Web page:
Bern council owns other recreational forests near the city, where it has made space for bike trails, wood chip trails, and child day-care facilities. However, it has also closed off certain areas of forest, leaving dead wood on the ground to enhance biodiversity. The council says it feels compelled to step up its communication efforts and explain to people about the very different ways in which society relies on forested areas – this on top of the fact that the use of wood as a native building material and energy source is also gaining greater importance.

The forest is like a friend who is always there and who doesn't get upset. © Keystone / Christian Beutler

More people than ever are heading to the woods – and want more from their forests than ever. Expectations, and satisfaction levels, are shifting. We want to move freely in the forest. We want to take a deep breath and switch off in the forest. We want to observe the animals in the forest. But we also want to play paintball, visit rope parks, go orienteering, grill sausages on an open fire, and sleep under the trees. Some people want peace and quiet. Others want to let off steam. Often in close vicinity.

A place to escape

In the WSL survey, which was conducted before the pandemic, the proportion of forest visitors who said they were never bothered by anything during their visits to the woods was much lower than it was ten years ago. Satisfaction with forest recreation remains high and people return from the experience feeling refreshed. Nevertheless, things like litter, speeding bikers, and outdoor partying are detracting from people’s enjoyment.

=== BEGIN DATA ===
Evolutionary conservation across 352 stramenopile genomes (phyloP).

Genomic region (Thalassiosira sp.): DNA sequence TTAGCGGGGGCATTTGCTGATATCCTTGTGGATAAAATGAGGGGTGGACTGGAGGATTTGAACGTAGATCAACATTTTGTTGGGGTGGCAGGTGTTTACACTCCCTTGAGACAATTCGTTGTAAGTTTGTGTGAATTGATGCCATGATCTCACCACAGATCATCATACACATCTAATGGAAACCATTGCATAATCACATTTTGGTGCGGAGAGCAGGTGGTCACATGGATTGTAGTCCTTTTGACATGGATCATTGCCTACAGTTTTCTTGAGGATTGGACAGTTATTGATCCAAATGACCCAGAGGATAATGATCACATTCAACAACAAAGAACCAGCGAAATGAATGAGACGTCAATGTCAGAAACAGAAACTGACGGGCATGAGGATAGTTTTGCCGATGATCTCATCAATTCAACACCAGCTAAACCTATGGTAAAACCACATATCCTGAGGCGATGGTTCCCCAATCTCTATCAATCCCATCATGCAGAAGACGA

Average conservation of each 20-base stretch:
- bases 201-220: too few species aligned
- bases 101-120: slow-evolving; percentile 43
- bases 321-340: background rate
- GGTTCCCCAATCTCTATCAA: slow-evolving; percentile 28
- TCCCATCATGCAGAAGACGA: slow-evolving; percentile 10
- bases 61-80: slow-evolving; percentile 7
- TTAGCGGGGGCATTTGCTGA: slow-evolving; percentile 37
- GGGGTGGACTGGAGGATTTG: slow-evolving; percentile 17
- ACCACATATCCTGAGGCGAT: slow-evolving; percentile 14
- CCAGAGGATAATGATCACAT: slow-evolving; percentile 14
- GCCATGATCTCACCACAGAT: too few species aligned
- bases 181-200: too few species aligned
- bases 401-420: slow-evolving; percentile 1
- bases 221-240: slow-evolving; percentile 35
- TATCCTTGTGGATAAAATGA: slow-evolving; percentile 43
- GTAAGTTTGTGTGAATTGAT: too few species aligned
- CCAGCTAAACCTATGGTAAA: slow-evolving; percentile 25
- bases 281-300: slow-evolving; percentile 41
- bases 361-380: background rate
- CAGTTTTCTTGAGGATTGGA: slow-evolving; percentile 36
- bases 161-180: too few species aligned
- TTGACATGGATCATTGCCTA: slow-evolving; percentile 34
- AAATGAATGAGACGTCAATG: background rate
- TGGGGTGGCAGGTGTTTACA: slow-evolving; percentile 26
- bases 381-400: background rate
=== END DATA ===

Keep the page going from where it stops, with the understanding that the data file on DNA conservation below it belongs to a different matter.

Covid restrictions during the pandemic probably increased the potential for friction. People were suddenly frequenting parts of forests where you used to be able to feel alone in the world. Teenagers would seek out the remotest corners, set up their loudspeakers and make merry all night long. It was as if the forest were the only place for people to escape the crisis for a while. In an interview with the Tages-Anzeiger newspaper shortly after Russia invaded Ukraine, Swiss survival coach Gian Saluz summed it up perfectly, saying that he would retreat to the forest if the worst ever came to the worst, because this is where people can survive best in extreme situations.


The forest is like a friend who is always there – someone you can rely on when the going gets tough, an unflappable presence providing refuge from the pressures of life and work. Many people told the WSL survey that they visited the forest because they wanted to get away and spend time alone, close to nature. Far away from civilisation.

South of the capital Bern there is one such place: a deep, woody ravine situated only 12 kilometres from parliament, running underneath the road that takes you to the village of Schwarzenburg. When the Rhône glacier retreated 20,000 years ago, the meltwater carved into the soft sandstone to create a winding gorge. This untamed waterway is called Schwarzwasser (black water) on account of the dark trees all around.

The wild, wooded Schwarzwasser Gorge is a contrast to the park-like forests near the city. Jürg Steiner

Further upstream, the valley’s wooded flanks seem to close in on either side, rising up improbably steep banks. The sky above is a mere dot, while the terrain below is a twisting, turning law unto itself, constantly fluctuating from corner to corner. Patches of mud slither to the bottom after heavy rainfall, taking vegetation and everything else with them. Uprooted, decaying trees protrude in various directions, like macabre skeletons. Sometimes a fox or a few chamois or deer can be spotted stealing through the detritus. You very rarely see other people.

It is a wild and wonderful forest, as reliable as your best friend. The outside world is far away, yet also so near.

This article was first published by Swiss ReviewExternal link.